Madison Area Technical College, 3550 Anderson St, Madison, WI 53704. Madison Area Technical College is a large college located in Madison, Wisconsin. It is a public school with primarily 4-year or above programs and has 14,553 students. Madison Area Technical College has an associate's degree program in Medical Administrative/Executive Assistant & Medical Secretary which graduated eleven students in 2008.

CERTIFICATIONS

Certified Patient Account Manager: American Association of Healthcare Administrative Management (AAHAM) CPAM certification is available only to National AAHAM members who are in good standing and have a minimum of four years health care experience, or two years health care experience and a two-year college or university associates degree.

For more information, see the American Association of Healthcare Administrative Management website.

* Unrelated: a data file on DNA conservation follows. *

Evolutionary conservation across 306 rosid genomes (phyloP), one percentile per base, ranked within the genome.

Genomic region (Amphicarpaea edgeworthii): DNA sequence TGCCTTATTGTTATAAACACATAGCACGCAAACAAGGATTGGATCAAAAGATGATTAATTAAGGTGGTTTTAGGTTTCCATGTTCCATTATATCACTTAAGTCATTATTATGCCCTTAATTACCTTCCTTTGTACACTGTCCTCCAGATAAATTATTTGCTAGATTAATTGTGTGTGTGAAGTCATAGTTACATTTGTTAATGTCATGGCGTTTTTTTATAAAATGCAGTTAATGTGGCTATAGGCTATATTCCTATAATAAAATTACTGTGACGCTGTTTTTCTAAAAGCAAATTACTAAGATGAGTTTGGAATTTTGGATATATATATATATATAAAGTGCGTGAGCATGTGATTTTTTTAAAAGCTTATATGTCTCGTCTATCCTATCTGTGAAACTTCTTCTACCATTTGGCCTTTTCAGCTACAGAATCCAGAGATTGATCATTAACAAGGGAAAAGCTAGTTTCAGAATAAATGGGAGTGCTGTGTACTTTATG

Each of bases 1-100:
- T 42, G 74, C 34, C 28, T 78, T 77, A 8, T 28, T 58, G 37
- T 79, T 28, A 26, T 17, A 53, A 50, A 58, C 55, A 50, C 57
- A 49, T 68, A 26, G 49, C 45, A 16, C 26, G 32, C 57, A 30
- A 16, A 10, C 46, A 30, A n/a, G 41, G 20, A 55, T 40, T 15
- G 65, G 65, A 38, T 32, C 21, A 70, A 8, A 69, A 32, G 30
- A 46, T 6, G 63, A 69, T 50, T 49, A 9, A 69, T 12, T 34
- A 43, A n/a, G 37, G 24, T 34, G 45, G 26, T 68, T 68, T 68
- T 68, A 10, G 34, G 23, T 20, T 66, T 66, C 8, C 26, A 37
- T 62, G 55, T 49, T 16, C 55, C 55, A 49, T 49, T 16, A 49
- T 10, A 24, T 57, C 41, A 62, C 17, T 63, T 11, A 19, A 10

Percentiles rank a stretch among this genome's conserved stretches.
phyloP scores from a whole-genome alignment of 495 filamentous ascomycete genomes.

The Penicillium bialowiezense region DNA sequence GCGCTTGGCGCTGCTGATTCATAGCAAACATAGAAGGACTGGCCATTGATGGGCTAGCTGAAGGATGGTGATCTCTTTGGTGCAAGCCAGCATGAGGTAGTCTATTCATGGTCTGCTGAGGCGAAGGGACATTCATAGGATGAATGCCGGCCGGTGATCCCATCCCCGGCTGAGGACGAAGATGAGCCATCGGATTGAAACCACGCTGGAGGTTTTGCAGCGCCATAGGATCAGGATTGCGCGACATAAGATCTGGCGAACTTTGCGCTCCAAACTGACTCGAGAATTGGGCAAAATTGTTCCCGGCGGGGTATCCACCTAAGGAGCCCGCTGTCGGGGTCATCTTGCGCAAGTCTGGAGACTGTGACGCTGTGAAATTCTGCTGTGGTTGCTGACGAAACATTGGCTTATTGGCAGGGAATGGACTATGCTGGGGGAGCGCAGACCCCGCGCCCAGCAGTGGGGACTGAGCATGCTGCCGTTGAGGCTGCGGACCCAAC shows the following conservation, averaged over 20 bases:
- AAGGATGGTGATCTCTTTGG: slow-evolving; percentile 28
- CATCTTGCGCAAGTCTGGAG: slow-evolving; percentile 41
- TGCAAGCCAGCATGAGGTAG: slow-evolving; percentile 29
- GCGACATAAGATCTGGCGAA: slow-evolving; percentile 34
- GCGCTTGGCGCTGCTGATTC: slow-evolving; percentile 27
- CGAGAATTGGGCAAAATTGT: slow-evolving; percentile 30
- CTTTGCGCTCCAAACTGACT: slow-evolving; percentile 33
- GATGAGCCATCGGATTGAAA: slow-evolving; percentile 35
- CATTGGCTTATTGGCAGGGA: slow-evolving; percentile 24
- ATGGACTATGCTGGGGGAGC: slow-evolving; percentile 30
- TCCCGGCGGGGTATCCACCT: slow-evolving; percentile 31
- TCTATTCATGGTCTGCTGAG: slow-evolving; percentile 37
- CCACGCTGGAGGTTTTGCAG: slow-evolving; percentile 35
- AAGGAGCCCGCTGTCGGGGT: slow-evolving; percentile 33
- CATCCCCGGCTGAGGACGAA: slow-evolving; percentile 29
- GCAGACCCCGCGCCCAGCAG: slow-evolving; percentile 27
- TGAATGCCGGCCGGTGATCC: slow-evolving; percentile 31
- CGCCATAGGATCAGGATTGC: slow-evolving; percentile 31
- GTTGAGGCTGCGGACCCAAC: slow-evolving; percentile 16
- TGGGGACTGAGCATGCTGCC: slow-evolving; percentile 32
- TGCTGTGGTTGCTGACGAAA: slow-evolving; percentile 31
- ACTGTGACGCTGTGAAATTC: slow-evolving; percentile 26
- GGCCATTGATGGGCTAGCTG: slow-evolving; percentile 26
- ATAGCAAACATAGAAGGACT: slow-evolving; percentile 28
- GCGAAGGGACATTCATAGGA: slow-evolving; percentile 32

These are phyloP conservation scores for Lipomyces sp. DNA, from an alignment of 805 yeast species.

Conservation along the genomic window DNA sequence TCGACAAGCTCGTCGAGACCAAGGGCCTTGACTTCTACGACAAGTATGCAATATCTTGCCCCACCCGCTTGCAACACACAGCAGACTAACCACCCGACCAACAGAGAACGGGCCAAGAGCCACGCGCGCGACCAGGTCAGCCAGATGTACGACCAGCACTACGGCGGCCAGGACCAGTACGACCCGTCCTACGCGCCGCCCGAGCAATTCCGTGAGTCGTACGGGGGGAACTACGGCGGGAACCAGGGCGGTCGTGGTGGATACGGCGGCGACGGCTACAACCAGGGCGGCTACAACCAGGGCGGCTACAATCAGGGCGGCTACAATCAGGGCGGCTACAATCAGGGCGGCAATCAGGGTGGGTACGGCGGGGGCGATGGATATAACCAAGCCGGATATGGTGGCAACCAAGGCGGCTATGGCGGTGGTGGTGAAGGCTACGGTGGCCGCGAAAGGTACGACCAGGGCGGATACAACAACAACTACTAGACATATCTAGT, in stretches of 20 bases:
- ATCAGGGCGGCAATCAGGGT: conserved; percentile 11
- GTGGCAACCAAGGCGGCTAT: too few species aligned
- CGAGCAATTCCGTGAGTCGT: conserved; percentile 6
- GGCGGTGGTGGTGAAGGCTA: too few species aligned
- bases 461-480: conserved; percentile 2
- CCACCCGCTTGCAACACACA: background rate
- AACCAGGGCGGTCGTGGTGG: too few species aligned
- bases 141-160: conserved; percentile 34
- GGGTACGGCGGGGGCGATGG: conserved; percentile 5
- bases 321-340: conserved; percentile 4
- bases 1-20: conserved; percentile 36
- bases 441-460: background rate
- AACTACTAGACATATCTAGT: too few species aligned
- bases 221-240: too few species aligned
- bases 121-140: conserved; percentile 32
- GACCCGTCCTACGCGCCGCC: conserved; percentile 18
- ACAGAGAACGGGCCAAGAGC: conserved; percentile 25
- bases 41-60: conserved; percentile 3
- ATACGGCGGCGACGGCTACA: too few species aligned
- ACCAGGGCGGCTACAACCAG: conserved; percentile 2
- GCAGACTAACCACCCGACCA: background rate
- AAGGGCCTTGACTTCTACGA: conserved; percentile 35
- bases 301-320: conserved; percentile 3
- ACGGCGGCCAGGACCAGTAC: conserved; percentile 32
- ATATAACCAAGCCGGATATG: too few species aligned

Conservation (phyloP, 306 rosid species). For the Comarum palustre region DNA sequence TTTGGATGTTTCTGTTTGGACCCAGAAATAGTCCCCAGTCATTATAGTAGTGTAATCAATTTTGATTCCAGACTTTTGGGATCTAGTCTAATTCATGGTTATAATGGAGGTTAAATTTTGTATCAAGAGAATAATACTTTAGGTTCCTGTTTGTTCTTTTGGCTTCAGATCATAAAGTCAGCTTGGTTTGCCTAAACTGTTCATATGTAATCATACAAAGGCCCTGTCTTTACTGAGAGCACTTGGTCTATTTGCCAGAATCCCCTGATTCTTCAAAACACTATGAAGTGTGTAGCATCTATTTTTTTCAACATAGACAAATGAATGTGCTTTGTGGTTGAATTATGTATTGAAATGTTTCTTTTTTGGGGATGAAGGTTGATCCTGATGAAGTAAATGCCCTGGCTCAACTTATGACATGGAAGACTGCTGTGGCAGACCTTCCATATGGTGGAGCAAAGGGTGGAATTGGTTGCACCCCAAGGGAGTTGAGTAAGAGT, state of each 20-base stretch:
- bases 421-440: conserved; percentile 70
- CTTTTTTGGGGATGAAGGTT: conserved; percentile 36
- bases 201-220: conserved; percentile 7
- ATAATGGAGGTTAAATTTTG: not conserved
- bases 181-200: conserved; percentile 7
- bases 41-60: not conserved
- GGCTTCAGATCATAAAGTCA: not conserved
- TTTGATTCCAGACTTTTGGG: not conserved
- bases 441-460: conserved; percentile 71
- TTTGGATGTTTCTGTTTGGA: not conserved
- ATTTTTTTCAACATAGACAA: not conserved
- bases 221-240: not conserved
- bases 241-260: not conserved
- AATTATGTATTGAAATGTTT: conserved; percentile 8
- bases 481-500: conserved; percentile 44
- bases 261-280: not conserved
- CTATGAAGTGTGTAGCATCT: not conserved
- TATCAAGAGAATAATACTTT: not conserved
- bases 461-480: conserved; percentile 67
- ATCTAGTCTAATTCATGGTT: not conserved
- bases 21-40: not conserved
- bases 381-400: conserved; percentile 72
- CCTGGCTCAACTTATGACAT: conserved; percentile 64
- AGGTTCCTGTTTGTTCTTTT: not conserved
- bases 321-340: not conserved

Certified Coding Specialist: Coding accuracy is highly important to healthcare organizations, and has an impact on revenues and describing health outcomes.

For more information, see the American Health Information Management Association website.

Registered Health Information Technician: With experience, the RHIT credential holds solid potential for advancement to management positions, especially when combined with a bachelor's degree.

For more information, see the American Health Information Management Association website.

Certified Medical Administrative Specialist: This certification is for medical administrative specialists who serves a key role in medical office, clinic and hospital settings.

For more information, see the American Medical Technologists website.

Certified Medical Coder: Experienced medical office professionals with exceptional coding skills are eligible to sit for the Certified Medical Coder (CMC) exam.